MedSolut AG

Filtering half mask Protection against inhalation of particles.

A filtering half mask is also known as an FFP mask. It protects against the inhalation of very small particles and therefore also against viruses that could be exhaled by other people. Order high-quality filtering half masks from renowned manufacturers in our online catalogue. Take advantage of the excellent professional advice and benefit from the outstanding service and performance offered by

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What is a filtering half mask?

Filtering half masks are also called FFP masks. The abbreviation stands for Filtering Face Piece. Other terms for filtering half masks are particle-filtering half masks or particle-filtering respiratory protection. In corona times, health experts recommend that all citizens wear FFP2 masks exclusively. In addition to self-protection, they also provide external protection in case the wearer excretes SARS-CoV-2 viruses.
Are you looking for a full face mask, a self-rescuer or other escape equipment? In our range you will find numerous other elements for personal protective equipment!

Types of particle filtering half mask

There are different types of particle filtering half masks. At we have an extensive range of outstanding quality available for you. Filtering half masks are divided into the categories FFP1, FFP2 and FFP3 according to the retention capacity of the particle filter. The higher the number, the better the protection:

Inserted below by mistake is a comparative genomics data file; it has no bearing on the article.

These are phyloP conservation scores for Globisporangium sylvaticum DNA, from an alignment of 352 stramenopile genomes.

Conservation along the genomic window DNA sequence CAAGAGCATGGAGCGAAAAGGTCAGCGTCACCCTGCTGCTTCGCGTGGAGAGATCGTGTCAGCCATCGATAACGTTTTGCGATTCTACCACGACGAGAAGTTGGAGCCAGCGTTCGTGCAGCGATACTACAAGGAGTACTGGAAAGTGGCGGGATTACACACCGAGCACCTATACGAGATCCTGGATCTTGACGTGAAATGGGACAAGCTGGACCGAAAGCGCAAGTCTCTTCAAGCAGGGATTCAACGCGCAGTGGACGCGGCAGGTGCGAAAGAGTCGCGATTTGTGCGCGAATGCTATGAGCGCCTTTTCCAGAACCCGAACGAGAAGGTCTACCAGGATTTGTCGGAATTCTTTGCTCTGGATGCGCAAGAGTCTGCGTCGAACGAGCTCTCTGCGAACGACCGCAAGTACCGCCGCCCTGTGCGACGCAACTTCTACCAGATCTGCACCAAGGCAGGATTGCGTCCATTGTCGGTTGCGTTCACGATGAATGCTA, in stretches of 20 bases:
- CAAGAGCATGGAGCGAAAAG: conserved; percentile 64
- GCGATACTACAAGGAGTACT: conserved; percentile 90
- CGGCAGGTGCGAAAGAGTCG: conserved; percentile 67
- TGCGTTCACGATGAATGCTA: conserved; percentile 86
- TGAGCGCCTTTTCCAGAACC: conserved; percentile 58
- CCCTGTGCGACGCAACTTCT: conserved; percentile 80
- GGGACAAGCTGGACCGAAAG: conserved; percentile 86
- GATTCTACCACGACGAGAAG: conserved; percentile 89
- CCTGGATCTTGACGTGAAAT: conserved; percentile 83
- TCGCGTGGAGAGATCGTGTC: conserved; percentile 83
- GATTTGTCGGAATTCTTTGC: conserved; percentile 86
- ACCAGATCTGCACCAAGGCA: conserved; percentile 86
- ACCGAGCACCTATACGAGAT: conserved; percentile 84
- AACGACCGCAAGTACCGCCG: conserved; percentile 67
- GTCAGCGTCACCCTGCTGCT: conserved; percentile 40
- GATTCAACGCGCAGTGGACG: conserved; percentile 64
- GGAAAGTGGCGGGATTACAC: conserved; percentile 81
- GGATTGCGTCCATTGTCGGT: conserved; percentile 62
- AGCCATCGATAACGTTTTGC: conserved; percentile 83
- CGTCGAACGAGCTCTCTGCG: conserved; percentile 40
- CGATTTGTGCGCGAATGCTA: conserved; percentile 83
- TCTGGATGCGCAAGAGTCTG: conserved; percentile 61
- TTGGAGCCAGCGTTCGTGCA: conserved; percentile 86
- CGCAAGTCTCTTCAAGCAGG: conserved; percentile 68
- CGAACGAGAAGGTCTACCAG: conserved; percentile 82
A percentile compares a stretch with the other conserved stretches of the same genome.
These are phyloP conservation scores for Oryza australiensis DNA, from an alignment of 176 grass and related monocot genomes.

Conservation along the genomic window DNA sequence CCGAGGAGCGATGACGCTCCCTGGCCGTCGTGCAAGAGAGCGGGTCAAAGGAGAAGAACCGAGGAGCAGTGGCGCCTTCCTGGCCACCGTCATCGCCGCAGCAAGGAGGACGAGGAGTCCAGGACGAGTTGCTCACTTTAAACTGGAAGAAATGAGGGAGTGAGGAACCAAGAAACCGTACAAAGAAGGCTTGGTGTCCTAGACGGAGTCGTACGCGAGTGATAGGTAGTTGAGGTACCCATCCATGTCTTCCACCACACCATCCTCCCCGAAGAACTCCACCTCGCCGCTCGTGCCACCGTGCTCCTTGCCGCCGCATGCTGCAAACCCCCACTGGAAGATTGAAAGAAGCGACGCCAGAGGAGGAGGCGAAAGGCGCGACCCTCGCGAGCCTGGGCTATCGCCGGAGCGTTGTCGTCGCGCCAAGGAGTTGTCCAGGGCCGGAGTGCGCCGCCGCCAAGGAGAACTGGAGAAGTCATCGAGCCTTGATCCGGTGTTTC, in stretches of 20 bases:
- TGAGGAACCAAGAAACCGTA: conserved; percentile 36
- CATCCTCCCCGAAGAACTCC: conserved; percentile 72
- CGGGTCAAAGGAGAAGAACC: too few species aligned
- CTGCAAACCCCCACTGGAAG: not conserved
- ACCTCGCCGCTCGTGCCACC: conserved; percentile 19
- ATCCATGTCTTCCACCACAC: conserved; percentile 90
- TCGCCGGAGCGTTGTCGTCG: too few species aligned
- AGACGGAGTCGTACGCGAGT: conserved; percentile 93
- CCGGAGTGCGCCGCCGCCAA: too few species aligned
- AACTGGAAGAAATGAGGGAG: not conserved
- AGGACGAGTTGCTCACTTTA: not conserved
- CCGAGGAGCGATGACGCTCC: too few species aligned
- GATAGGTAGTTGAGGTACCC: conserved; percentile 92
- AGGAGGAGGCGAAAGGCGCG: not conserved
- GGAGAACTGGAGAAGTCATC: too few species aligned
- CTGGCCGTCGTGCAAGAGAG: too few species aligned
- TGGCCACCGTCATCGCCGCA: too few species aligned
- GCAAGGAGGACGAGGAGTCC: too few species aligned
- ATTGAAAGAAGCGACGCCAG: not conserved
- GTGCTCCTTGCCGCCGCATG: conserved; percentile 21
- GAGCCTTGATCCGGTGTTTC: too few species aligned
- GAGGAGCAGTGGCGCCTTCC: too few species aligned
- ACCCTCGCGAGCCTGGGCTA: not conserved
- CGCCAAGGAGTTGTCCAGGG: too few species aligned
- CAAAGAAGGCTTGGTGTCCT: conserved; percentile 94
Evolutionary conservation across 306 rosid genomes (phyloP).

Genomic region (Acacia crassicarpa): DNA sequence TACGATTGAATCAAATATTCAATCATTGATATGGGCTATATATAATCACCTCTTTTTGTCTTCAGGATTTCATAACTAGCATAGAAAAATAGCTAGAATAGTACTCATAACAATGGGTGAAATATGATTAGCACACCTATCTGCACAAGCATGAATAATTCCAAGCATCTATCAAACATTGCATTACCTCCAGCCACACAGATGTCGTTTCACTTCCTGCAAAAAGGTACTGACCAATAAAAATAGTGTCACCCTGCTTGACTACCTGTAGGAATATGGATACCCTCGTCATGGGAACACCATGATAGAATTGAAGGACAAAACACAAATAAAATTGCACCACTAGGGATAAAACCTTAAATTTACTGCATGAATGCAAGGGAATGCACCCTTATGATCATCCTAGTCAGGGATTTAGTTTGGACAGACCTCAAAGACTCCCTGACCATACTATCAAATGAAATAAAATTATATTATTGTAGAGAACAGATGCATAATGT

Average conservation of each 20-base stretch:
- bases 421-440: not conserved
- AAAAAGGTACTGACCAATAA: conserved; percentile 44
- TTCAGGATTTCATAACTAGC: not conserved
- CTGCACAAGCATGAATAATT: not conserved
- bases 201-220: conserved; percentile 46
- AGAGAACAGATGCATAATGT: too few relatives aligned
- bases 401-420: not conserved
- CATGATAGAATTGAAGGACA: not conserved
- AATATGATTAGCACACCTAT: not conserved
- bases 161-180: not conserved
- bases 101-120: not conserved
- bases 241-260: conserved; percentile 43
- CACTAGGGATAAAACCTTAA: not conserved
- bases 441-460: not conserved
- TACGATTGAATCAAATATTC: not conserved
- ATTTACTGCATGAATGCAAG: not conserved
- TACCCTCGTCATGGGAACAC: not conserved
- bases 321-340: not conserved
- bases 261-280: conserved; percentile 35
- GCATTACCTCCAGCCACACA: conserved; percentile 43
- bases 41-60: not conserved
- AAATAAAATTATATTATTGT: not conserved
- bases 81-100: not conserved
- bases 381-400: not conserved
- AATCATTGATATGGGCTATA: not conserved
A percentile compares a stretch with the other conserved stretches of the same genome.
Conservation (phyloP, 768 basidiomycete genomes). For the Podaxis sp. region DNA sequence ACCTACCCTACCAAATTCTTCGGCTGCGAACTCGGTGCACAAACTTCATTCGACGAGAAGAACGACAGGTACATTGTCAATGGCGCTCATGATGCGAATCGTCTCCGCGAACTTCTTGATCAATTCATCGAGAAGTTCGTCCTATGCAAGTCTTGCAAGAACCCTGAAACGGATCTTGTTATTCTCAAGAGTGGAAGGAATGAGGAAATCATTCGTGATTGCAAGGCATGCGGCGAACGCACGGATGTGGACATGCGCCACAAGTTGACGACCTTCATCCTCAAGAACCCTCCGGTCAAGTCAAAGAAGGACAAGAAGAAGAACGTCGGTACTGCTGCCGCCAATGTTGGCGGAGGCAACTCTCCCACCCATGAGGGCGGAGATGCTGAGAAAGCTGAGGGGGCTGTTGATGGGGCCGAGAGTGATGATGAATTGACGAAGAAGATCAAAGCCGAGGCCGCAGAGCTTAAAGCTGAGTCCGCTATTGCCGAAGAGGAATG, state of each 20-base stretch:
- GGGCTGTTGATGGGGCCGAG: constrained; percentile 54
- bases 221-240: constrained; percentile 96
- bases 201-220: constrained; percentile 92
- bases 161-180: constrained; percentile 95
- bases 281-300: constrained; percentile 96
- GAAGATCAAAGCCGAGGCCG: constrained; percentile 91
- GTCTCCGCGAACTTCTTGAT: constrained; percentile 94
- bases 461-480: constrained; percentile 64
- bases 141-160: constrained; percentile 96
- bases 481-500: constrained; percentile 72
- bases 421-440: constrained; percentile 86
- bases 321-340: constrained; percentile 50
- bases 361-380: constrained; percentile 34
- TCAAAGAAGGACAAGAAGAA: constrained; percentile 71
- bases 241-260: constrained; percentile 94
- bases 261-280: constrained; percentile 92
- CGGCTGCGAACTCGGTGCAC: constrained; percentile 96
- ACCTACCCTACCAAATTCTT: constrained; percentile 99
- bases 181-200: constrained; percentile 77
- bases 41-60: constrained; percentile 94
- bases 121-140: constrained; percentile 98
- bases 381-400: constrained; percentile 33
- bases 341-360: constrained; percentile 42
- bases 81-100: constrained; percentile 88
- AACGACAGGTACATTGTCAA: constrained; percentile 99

1. Masks in the FFP1 R or NR category are intended for single or multiple use, depending on the type. The R stands for reusable, while NR means not reusable and those masks are therefore not reusable.
  2. Masks in the FFP2 R or NR category are recommended by the Robert Koch Institute for everyday situations to prevent COVID-19 infections and require the minimum distance to be observed when worn.
  3. Masks in the FFP3 R or NR category are characterised by their special protection factor and are therefore also suitable for use in the occupational or medical sector.
The different mask types in detail:

Filtering half mask without exhalation valve

The higher the protection factor of a filtering half mask, the better the filtering effect. At the same time, however, the breathing resistance increases over time. Therefore, when wearing the mask for a longer period of time, limits must be observed to ensure the best possible comfort. However, a mask with an exhalation valve is not suitable for external protection and is therefore not intended for use in the containment of the corona pandemic.

Filtering half mask with exhalation valve

Whether or not an FFP mask is equipped with a valve is independent of the FFP protection level. The valve opens when exhaling, but remains closed when inhaling. Accordingly, the moist and warm breathing air is transferred unfiltered out of the mask. When inhaling, the filtering capacity of the mask is maintained. The advantage of filtering half masks with an exhalation valve is that a comfortable climate is ensured and it is easier to exhale. However, a mask with an exhalation valve is not suitable for external protection and is therefore not intended for the containment of the corona pandemic.